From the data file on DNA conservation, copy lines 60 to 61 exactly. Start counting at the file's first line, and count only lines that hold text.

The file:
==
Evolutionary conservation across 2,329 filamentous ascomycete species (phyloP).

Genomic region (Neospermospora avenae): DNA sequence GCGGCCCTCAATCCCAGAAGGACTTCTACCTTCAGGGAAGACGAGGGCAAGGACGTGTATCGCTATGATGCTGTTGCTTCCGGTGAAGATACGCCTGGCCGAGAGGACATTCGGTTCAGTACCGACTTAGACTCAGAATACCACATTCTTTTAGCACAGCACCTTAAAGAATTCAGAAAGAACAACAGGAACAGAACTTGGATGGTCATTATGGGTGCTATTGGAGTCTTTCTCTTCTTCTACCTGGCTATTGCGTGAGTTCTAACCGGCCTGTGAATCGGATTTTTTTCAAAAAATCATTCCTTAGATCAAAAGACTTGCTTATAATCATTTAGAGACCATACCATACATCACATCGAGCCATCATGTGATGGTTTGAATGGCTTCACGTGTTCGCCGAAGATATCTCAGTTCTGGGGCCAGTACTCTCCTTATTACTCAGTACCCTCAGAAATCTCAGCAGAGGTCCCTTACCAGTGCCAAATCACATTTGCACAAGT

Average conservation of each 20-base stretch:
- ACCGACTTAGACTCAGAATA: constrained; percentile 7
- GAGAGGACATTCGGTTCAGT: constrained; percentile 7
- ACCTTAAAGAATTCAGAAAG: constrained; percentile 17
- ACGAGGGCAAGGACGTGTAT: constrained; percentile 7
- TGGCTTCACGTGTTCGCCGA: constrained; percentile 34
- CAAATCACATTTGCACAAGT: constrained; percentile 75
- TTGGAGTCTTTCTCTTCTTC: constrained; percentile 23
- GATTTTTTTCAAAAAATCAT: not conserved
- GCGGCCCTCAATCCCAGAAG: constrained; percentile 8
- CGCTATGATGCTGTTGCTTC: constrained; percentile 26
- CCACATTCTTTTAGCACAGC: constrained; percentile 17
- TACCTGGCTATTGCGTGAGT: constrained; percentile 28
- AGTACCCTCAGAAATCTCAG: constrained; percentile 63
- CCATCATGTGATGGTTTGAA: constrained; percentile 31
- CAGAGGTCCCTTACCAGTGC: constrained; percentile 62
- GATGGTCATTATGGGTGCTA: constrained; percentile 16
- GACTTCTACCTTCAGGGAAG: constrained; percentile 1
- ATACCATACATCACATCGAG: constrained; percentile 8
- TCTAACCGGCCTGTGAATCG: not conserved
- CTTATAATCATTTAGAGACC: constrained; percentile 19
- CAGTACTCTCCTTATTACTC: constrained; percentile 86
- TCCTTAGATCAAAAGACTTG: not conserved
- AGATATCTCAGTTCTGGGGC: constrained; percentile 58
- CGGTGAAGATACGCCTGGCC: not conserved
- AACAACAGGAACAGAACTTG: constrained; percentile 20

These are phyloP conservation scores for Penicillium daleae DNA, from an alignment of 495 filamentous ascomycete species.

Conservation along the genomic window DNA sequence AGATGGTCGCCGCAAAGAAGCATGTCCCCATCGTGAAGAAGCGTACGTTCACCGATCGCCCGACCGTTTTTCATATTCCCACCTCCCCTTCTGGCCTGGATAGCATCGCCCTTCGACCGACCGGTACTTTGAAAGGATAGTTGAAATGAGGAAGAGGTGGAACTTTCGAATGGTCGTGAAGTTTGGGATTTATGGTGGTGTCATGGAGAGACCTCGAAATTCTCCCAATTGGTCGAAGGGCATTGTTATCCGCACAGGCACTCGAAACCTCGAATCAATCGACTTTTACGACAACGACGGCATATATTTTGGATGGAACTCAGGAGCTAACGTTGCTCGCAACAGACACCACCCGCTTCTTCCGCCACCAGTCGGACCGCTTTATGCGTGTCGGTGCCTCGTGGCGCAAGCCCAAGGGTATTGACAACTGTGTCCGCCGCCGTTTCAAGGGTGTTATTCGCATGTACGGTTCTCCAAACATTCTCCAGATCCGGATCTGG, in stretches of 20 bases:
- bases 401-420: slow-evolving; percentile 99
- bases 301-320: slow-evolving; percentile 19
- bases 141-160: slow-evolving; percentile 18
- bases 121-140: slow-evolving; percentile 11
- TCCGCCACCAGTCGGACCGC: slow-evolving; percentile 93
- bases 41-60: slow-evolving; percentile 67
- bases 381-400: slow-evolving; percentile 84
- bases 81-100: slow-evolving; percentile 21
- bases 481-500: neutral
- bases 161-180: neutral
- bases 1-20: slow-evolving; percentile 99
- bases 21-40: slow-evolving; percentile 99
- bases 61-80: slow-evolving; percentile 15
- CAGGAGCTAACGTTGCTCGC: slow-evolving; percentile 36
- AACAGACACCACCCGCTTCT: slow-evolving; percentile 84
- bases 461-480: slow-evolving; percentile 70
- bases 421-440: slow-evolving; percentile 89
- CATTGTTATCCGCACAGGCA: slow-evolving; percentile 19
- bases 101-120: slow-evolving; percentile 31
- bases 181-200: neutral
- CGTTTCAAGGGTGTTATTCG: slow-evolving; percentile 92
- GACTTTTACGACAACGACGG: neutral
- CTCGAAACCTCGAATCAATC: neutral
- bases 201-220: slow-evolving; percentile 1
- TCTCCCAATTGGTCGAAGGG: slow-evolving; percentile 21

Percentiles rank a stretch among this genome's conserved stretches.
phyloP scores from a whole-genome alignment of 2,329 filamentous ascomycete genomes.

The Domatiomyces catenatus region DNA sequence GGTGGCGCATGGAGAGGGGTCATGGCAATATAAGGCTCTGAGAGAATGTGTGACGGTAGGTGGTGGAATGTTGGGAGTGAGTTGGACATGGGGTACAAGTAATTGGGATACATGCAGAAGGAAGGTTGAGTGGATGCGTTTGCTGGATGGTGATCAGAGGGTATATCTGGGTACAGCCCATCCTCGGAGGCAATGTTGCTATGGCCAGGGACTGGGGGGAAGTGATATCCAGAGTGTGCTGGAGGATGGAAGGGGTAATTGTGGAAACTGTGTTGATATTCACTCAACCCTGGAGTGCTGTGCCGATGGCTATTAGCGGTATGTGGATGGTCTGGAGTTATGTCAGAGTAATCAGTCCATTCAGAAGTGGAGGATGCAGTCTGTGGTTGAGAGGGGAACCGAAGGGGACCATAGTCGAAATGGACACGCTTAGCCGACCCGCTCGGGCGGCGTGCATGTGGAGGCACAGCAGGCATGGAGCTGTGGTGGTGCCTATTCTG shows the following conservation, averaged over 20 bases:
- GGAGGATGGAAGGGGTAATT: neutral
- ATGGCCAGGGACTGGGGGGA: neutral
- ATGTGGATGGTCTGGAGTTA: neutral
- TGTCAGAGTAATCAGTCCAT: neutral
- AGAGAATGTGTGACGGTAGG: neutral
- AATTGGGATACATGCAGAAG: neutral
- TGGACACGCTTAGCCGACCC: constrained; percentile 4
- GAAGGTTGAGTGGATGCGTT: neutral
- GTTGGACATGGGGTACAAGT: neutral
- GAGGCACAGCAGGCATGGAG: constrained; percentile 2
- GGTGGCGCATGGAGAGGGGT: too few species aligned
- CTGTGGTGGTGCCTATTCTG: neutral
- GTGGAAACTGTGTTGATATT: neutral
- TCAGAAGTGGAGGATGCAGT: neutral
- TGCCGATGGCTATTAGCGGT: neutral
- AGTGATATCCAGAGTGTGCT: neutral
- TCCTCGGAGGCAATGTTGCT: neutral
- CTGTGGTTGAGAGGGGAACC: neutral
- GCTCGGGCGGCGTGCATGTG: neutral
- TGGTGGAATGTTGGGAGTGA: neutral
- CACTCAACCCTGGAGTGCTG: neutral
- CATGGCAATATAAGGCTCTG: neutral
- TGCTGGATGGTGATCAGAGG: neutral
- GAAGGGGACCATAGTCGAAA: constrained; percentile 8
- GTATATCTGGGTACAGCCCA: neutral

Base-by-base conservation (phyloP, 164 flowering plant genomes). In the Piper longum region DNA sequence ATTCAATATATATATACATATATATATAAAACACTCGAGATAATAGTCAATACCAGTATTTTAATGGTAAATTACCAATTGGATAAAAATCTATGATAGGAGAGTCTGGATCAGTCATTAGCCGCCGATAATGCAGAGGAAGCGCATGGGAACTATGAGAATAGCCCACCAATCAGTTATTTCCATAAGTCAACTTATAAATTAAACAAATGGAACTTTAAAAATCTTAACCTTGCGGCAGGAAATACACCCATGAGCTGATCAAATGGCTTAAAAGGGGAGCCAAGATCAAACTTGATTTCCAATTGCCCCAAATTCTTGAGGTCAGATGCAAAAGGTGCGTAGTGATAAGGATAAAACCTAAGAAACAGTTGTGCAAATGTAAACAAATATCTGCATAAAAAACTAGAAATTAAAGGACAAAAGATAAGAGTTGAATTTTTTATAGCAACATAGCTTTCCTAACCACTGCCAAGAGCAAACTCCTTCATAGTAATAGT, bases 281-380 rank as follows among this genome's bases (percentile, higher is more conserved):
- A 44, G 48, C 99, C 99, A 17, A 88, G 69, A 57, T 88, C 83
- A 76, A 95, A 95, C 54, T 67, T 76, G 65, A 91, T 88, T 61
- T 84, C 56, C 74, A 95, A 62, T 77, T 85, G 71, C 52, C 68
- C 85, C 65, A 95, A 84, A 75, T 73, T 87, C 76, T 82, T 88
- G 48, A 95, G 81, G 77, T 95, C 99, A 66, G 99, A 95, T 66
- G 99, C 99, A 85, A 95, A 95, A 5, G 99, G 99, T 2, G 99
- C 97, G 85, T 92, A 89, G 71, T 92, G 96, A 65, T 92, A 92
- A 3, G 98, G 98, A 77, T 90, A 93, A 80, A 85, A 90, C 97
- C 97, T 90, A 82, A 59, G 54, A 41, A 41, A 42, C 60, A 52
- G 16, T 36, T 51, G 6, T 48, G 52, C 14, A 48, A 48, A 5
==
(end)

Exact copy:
- ATGGCCAGGGACTGGGGGGA: neutral
- ATGTGGATGGTCTGGAGTTA: neutral